These are the most important things to consider when choosing a new laptop. For a lot more detail, see the sections below.
· 12.5 to 14-inch screens offer the best balance between usability and portability. Larger screens are fine if you don’t travel much and smaller models are great for kids.
Core i5 or Ryzen 5 CPU
1920 x 1080 screen (IPS not LCD)
8GB of RAM SSD Storage instead of a hard drive.
· 8+ hours of battery life is ideal if you plan to take your laptop anywhere at all.
· Consider a 2-in-1 laptop (either a bendback or detachable) if you want to use your laptop as a tablet. If not, a standard clamshell notebook may be a better choice.
CPU: The “brains” of your computer, the processor has a huge influence on performance, but depending on what you want to do, even the least-expensive model may be good enough. Here’s a rundown:
- Intel Core i9: Supplanting the Core i7 as the new top-of-the-line CPU from Intel, Core i9 processors provide faster performance than any other mobile chip. Available only on premium laptops, workstations and high-end gaming rigs, Core i9 CPUs are only worth their premium price if you’re a power user who uses the most demanding programs and apps.
- Intel Core i7: A step up from Core i5, which Models with numbers that end in HQ or K use higher wattage and have four cores, allowing for even faster gaming and productivity. There are also Core i7 Y series chips that have lower power and performance. Keep an eye out for CPUs that have a 10 in the model number (ex: Core i7-1060G7 for Ice Lake or Core i7-10710U for Comet Lake) because they are part of Intel’s latest, 10th Generation Core Series, and offer better performance. Note that Intel’s H-series 9th Generation CPUs are available now.
- Intel Core i5: If you’re looking for a mainstream laptop with the best combination of price and performance, get one with an Intel Core i5 CPU. Models that end in U (ex: Core i5-7200U) are the most common. Those with the a Y in the name are low power and have worse performance while models with an HQ use more wattage and appear in thicker gaming and workstation systems. Intel’s newest 10th Generation “Ice Lake” CPUs have four cores, and a number of useful features, including Wi-Fi 6 support, Thunderbolt 3 integration and better AI. Read our benchmarking article to see how they perform.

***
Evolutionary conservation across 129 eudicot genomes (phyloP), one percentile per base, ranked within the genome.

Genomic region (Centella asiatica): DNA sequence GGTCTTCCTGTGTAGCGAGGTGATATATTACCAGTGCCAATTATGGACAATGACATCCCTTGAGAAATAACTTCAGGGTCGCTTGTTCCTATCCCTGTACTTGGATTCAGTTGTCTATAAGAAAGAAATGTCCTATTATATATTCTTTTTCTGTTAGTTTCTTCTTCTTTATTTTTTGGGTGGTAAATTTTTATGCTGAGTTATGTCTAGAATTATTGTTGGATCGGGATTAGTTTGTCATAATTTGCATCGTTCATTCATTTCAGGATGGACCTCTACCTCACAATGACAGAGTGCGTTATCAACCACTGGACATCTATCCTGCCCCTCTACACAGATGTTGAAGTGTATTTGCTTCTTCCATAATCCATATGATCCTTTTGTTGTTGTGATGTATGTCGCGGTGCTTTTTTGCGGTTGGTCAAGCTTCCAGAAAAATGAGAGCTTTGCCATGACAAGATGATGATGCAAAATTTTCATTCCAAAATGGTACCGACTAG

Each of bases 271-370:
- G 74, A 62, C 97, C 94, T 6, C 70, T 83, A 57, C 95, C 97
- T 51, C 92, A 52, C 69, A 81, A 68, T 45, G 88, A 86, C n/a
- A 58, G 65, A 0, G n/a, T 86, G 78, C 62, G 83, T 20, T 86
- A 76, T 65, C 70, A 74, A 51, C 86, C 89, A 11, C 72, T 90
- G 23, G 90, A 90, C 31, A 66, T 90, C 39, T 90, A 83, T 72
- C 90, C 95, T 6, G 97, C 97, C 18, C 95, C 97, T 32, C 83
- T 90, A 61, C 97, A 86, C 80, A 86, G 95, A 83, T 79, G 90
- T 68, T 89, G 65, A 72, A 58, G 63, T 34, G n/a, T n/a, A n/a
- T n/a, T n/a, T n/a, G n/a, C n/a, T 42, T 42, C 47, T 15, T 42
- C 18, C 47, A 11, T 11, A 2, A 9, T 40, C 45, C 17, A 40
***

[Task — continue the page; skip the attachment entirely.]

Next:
- Intel Core i3: Performance is just a step below Core i5 and so is the price. If you can possibly step up to a Core i5, we recommend it.
Intel Xeon: Extremely powerful and expensive processors for large mobile workstations. If you do professional-grade engineering, 3D modeling or video editing, you might want a Xeon, but you won’t get good battery life or a light laptop.
Intel Pentium / Celeron: Common in sub $400 laptops, these chips offer the slowest performance, but can do if your main tasks are web surfing and light document editing. If you can pay more to get a Core i3 or i5, you’d be better off.
· Intel Core m / Core i5 / i7 “Y Series:” Low-power and low heat allow systems with these processors to go fanless. Performance is better than Celeron, but a notch below regular Core U series.
· AMD Ryzen 4000: A new set of chips that are designed to compete with Intel Core i5 and Core i7. We’ve found Ryzen 4000 chips to outperform equivalent Intel Core processors. For example, the Ryzen 5 4500U CPU delivers about the same performance as an Intel Core i7 CPU. These chips are typically found in much cheaper laptops.
RAM: Some sub-$250 laptops come with only 4GB of RAM, but ideally you want at least 8GB on even a budget system and 16GB if you can spend just a little more. For most folks, 32GB or more is more than enough while 64GB and above is reserved for power users.
Storage Drive (aka Hard Drive): Even more important than the speed of your CPU is the performance of your storage drive. If you can afford it and don’t need a ton of internal storage, get a laptop with a solid state drive (SSD) rather than a hard drive, because you’ll see at least three times the speed and a much faster laptop overall.